Thrombosis Journal (Dec 2021)

Coexistence of antithrombin deficiency and suspected inferior vena cava atresia in an adolescent and his mother – case report and clinical implications

  • M. Müller-Knapp,
  • C. F. Classen,
  • R. Knöfler,
  • C. Spang,
  • C. Hauenstein,
  • T. Heinrich,
  • F. L. P. Gabriel,
  • J. Däbritz,
  • D. A. Reuter,
  • J. Ehler

Journal volume & issue
Vol. 19, no. 1
pp. 1 – 7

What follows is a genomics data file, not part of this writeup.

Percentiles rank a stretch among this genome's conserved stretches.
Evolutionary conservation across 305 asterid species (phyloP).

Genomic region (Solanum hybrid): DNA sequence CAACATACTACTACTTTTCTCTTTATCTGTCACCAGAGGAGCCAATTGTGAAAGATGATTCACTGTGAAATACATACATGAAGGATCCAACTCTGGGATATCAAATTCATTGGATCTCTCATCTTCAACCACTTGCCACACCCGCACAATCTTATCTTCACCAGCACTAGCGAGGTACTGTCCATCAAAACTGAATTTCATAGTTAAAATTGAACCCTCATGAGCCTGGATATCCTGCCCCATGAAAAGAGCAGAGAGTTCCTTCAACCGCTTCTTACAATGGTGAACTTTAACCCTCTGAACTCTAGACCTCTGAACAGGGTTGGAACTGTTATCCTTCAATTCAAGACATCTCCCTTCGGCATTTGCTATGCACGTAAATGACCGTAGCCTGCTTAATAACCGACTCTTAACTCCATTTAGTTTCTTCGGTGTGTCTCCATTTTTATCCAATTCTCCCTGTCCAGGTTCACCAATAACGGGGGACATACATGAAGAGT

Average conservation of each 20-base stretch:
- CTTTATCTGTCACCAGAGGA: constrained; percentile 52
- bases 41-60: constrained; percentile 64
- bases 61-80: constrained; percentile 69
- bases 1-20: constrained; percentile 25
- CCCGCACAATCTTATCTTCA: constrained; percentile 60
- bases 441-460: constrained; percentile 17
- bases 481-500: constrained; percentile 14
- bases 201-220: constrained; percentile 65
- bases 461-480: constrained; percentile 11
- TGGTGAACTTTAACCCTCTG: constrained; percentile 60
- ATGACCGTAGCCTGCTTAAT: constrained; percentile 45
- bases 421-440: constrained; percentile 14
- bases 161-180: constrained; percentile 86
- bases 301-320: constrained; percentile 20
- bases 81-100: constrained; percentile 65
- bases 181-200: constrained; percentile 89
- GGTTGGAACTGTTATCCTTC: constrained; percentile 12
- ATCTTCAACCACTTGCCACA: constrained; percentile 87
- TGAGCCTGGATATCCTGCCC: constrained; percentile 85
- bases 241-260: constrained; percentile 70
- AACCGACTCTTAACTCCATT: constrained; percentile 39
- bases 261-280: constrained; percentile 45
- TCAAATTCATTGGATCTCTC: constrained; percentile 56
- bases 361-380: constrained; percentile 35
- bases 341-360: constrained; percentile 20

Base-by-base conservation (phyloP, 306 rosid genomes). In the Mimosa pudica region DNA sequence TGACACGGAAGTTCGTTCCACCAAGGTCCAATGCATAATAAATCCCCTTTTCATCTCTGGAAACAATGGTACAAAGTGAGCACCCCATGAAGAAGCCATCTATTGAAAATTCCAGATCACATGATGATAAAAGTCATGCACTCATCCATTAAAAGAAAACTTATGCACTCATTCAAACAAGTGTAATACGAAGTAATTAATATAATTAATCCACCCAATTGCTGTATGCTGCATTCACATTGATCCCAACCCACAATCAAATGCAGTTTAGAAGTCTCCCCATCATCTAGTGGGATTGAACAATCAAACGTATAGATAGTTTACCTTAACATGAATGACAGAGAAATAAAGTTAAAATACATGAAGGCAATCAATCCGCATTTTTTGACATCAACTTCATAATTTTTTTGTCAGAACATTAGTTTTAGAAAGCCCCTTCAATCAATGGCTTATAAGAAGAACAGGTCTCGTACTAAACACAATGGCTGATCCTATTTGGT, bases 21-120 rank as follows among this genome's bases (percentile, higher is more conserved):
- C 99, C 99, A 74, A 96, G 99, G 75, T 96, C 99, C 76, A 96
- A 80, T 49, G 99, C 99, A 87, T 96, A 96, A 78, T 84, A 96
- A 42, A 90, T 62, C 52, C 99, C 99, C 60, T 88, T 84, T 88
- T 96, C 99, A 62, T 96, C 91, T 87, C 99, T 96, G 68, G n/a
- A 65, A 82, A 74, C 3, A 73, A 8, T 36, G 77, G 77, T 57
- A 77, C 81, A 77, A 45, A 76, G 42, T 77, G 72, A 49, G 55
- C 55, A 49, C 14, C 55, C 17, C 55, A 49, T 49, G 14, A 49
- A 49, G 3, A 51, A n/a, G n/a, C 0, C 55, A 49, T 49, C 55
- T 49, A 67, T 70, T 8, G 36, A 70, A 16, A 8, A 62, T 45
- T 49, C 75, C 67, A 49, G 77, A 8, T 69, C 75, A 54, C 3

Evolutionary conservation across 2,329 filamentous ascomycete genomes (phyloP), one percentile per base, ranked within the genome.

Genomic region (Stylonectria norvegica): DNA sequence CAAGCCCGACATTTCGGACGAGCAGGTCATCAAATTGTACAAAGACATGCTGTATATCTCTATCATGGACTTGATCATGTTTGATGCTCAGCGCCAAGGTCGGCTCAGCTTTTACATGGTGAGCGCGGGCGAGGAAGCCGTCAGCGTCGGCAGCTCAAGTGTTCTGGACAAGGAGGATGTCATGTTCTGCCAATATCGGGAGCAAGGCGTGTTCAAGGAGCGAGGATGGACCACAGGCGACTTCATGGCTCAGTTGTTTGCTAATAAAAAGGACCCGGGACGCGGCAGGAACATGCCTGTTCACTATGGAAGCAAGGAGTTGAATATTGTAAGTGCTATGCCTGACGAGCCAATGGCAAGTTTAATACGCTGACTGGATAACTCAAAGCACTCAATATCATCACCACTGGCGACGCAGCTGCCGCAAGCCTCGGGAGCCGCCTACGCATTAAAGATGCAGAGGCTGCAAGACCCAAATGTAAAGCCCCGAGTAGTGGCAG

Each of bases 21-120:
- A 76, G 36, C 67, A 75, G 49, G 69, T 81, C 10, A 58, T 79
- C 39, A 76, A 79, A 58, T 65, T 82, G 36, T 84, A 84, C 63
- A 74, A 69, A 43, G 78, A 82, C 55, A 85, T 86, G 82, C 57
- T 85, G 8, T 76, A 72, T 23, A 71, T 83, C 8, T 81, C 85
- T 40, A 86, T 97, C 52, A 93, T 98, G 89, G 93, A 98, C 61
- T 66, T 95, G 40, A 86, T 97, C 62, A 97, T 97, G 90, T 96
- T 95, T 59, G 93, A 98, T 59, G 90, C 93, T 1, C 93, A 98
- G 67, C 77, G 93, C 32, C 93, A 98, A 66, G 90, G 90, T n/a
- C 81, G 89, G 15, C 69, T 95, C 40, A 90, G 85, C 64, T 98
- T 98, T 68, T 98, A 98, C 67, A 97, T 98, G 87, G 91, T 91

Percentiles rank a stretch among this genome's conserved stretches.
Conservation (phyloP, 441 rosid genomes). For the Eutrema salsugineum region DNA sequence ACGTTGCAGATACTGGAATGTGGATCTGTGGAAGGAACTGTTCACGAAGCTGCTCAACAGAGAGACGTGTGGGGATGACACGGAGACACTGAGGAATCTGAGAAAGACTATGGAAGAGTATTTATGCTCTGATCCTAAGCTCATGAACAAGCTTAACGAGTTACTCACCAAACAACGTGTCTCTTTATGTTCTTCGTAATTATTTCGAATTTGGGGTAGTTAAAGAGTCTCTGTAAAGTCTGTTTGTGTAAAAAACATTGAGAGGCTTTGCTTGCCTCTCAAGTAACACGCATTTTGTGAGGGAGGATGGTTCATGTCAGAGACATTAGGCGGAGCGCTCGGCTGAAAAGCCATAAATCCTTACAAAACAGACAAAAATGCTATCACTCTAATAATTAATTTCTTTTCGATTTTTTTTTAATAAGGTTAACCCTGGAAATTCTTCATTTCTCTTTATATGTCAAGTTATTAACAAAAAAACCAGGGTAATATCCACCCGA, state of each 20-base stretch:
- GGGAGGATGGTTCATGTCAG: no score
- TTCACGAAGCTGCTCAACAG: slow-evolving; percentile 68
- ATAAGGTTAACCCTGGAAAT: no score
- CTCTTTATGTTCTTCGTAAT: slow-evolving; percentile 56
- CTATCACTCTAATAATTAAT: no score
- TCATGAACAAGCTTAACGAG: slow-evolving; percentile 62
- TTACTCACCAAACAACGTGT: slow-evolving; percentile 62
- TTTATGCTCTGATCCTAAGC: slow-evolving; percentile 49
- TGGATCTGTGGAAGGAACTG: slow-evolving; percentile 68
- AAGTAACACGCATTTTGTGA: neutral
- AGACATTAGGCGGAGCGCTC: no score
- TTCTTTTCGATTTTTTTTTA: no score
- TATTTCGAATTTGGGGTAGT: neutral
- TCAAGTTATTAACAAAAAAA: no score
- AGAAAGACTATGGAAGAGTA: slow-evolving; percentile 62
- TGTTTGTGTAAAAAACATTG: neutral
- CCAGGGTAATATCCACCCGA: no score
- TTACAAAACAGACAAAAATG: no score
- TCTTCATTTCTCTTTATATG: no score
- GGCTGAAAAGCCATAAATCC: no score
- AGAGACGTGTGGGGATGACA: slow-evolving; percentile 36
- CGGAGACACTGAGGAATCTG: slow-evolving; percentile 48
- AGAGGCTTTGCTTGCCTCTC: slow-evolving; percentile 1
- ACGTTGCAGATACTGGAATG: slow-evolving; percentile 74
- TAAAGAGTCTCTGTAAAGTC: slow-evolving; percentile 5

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Abstract Background Antithrombin deficiency (ATD) is an autosomal dominant thrombophilia presenting with varying phenotypes. In pediatric patients with ATD, thrombosis typically develops during the neonatal period or adolescence. However, to date there are no consistent recommendations on the therapeutic management of children with ATD. Inferior vena cava atresia (IVCA) belongs to a range of congenital or acquired vena cava malformations and is described as an independent risk factor for thrombosis. The present case report explores two cases of combined ATD and IVCA in an adolescent and his mother. Case presentation A 14-year-old male presented with extensive deep venous thromboses (DVTs) of both lower extremities as well as an IVCA. The patient had previously been diagnosed with an asymptomatic ATD without therapeutic consequences at that time. His mother was suffering from an ATD and had herself just been diagnosed with IVCA, too. The DVTs in the adolescent were treated by systemic anticoagulation and catheter-directed local thrombolysis causing favourable results. Yet, despite adequate oral anticoagulation the DVTs in both lower extremities reoccurred within 1 week after the patient was discharged from hospital. This time, thrombolysis could not be fully achieved. Surprisingly, probing and stenting of the IVCA was achieved, indicating an acquired IVCA which could have occurred after undetected thrombosis in early childhood. Genetic analyses showed the same mutation causing ATD in both son and mother: heterozygote missense mutation c.248 T > C, p.(Leu83Pro), within the heparin binding domain of antithrombin. This mutation was never reported in mutation databases before. Conclusions To our knowledge this is the first case report discussing combined ATD and IVCA in two family members. Since ATDs present with clinical heterogeneity, taking a thorough family history is crucial for the anticipation of possible complications in affected children and decisions on targeted diagnostics and therapeutic interventions. Affected families must be educated on risk factors and clinical signs of thrombosis and need an immediate diagnostic workup in case of clinical symptoms. IVCA in patients with ATD could occur due to thrombotic occlusion at a very early age. Therefore, in case of family members with IVCA and ATD ultrasound screening in newborns should be considered.